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Myocardial perfusion imaging detected progressive myocardial ischemia in a chronic kidney disease patient with normal coronary angiography

Session Clinical Case Poster session II

Speaker Assistant Professor Chrissa Sioka

Congress : ICNC, Nuclear Cardiology & Cardiac CT 2019

  • Topic : imaging
  • Sub-topic : Single Photon Emission Computed Tomography (SPECT)
  • Session type : Clinical Case Posters
  • FP Number : 180

Authors : C Sioka (Ioannina,GR), K Papadimitropoulos (Ioannina,GR), T Al Boucharali (Ioannina,GR), K Sakelariou (Ioannina,GR), E Gkika (Ioannina,GR), K Pappas (Ioannina,GR), L Lakkas (Ioannina,GR), L Michalis (Ioannina,GR), P Pavlakou (Ioannina,GR), O Balafa (Ioannina,GR), V Koutlas (Ioannina,GR), E Dounousi (Ioannina,GR), A Fotopoulos (Ioannina,GR)

Authors:
C Sioka1 , K Papadimitropoulos1 , T Al Boucharali1 , K Sakelariou1 , E Gkika1 , K Pappas2 , L Lakkas2 , L Michalis2 , P Pavlakou3 , O Balafa3 , V Koutlas3 , E Dounousi3 , A Fotopoulos1 , 1University Hospital of Ioannina, Department of Nuclear Medicine - Ioannina - Greece , 2University Hospital of Ioannina, Department of Cardiology - Ioannina - Greece , 3University Hospital of Ioannina, Department of Nephrology - Ioannina - Greece ,

On behalf: None

Citation:

Introduction and patient description: Cardiovascular complications, mostly due to coronary artery disease (CAD), are common in patients with chronic kidney disease (CKD) and account for almost 50% of deaths. This is a case of a 66-year-old patient with CKD diagnosed with end-stage chronic kidney disease of unknown etiology in 1993. He stayed on intermittent hemodialysis until 1997, when he received a renal transplant from his 72 years old mother. In 2016, the patient lost the transplanted kidney and was restarted on hemodialysis.

Identification of the problem, procedures, techniques and patient management: In 2013, the CKD stage four patient due to chronic allograft dysfunction had his first MPI SPECT scan. This test revealed reversible defects indicating mild ischemia of the inferior/inferolateral cardiac wall and part of the myocardial apex. While the patient being asymptomatic, successive MPI SPECT performed in years 2013, 2014, 2016 and 2017 (Fig A, a: 2013; b: 2014; c: 2016; d: 2017), demonstrated progressively established ischemia partially reversible at rest. Due to deteriorating MPI SPECT images, a coronary angiogram was performed in 2017, which failed to reveal any hemodynamically significant coronary stenoses (Fig B). Consistent with the MPI SPECT results was obtained by echocardiography which demonstrated a deteriorating hypokinesia of the left ventricular wall in the yearly examinations.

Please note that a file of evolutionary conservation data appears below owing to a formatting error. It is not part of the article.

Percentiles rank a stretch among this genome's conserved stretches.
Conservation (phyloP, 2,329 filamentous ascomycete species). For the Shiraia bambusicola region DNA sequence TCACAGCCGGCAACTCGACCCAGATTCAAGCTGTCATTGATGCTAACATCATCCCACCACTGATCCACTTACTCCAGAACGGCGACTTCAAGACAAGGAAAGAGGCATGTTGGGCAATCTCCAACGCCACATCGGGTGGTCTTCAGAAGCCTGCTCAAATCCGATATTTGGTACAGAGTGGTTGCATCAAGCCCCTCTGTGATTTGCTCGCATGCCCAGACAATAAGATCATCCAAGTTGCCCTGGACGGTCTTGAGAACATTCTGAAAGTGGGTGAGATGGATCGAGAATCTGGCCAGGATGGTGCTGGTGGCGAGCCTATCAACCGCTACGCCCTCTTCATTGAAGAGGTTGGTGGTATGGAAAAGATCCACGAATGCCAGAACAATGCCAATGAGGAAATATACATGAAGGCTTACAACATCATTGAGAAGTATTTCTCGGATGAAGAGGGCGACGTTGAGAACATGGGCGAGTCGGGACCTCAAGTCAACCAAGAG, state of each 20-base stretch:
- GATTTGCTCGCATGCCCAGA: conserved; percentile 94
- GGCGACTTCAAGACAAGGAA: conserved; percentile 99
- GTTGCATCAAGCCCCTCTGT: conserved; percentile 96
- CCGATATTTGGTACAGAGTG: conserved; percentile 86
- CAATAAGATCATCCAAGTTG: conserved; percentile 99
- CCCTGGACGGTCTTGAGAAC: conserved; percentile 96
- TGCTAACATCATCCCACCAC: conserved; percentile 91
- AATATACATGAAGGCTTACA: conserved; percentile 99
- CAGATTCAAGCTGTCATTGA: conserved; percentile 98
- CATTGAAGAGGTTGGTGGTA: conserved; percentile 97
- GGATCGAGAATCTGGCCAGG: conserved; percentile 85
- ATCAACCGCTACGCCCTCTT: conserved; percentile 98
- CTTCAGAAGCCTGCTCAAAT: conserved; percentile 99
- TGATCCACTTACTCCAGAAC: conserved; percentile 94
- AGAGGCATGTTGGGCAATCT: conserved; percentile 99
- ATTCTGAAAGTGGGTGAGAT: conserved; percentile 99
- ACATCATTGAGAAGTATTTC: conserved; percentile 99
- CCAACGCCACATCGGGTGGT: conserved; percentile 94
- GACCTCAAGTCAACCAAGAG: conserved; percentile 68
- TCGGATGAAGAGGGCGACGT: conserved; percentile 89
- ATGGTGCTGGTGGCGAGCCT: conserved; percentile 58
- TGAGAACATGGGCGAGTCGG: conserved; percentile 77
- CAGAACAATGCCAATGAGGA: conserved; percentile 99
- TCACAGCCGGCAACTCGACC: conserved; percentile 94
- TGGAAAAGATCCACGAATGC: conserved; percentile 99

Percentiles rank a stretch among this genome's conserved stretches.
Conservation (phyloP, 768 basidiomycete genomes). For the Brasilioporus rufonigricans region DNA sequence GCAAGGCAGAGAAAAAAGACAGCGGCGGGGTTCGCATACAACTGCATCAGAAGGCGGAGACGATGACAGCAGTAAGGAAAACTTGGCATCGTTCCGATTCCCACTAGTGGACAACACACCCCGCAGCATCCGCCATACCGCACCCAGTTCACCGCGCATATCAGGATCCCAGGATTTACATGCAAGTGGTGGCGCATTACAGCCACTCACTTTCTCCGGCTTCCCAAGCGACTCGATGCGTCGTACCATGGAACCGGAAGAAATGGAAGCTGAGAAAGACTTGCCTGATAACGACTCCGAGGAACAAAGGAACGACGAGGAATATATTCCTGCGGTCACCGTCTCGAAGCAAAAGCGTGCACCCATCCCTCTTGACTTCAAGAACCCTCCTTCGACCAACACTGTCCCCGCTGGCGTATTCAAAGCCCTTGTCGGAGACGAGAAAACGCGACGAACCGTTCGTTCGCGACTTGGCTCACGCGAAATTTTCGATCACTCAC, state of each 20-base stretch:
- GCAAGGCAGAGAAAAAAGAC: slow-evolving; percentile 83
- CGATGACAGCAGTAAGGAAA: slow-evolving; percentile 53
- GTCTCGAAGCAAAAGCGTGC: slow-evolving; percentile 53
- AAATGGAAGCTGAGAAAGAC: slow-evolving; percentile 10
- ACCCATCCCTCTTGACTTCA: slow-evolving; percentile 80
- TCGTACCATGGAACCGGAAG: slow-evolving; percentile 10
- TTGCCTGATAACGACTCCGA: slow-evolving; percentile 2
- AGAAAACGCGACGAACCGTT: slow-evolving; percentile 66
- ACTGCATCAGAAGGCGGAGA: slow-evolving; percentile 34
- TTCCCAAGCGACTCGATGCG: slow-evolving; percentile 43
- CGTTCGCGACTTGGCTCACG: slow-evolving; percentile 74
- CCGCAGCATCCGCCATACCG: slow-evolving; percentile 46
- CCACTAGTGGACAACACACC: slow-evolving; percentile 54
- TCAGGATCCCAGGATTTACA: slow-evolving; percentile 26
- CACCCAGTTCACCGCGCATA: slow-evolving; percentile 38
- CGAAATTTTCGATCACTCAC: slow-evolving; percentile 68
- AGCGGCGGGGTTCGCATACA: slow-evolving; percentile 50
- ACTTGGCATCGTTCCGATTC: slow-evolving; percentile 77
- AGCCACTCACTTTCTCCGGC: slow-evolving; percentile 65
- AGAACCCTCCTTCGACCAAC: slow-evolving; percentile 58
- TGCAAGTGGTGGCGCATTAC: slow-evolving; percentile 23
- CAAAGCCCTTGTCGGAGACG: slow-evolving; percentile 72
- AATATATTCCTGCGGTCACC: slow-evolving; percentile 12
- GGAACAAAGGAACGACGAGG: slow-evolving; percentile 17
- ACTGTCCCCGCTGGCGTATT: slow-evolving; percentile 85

Questions, problems or possible differential diagnosis: Both two imaging methods (MPI and U/S), verified the existence of myocardial ischemia in this patient ruling out an artifactual phenomenon. This raised the question why this patient did not have CAD.  Was it due to a reversible vasoconstrictive mechanism? Should such patients be subjected to MPI screening tests? And if so, could these patients have any preventive therapeutic interventions? The images emphasize the value of MPI to detect myocardial ischemia possibly due to irregular vasoconstrictor/vasodilatory coronary capability. In fact, scientific evidence suggests that renalase, a flavin adenine dinucleotide-dependent amine oxidase is increased during CKD, metabolizes catecholamines and may increase the levels of circulating endothelin-1, a potent vasoconstrictor. Thus, episodes of reversible coronary vasoconstriction may result in myocardial ischemia without obvious coronary stenoses.

Conclusions and implications for clinical practice: Patients with CKD are in high risk for myocardial ischemia and should be screened routinely with several imaging methods, especially with MPI, an imaging that can provide crucial information about the cellular myocardial status. Irregular vasoconstrictor/vasodilatory coronary capability can be a risk factor for ischemia in this group of patients, independent of the existence or not of CAD.

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